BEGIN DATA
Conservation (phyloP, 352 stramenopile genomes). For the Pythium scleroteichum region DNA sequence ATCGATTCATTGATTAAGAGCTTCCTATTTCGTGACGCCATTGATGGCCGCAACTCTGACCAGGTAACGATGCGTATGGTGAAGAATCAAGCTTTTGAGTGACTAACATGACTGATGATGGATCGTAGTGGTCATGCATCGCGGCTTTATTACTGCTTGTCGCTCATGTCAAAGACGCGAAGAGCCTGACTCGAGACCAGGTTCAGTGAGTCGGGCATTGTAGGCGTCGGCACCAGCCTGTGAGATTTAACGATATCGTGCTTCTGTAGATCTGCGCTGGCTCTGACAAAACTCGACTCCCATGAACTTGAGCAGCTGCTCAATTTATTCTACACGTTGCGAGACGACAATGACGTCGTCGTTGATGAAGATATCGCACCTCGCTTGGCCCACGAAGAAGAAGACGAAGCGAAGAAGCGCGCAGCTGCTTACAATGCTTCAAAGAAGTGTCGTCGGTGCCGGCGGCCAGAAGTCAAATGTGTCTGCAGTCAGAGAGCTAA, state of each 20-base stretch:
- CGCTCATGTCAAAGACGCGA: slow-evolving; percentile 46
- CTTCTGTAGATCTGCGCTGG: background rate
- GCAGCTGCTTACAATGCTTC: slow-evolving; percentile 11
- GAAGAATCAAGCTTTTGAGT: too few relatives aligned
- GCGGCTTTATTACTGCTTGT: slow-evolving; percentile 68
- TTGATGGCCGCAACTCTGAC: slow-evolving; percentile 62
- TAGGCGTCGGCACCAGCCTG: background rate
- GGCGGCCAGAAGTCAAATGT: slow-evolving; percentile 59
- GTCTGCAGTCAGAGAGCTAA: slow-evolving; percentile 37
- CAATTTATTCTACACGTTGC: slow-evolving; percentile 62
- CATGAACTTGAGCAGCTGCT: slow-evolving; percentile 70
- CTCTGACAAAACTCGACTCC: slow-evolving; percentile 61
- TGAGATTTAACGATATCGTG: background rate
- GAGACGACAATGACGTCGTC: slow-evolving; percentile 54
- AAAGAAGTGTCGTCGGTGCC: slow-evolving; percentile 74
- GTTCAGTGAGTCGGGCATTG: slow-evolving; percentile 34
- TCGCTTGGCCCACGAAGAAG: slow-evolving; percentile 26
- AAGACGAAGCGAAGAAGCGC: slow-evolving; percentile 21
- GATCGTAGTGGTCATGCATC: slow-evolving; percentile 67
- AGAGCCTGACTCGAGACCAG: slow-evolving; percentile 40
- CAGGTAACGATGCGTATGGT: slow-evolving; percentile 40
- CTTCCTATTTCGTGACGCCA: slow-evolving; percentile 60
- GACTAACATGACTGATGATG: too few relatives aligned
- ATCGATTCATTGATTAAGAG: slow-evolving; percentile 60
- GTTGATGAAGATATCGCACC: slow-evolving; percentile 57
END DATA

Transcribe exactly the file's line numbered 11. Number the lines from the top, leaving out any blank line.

- CAATTTATTCTACACGTTGC: slow-evolving; percentile 62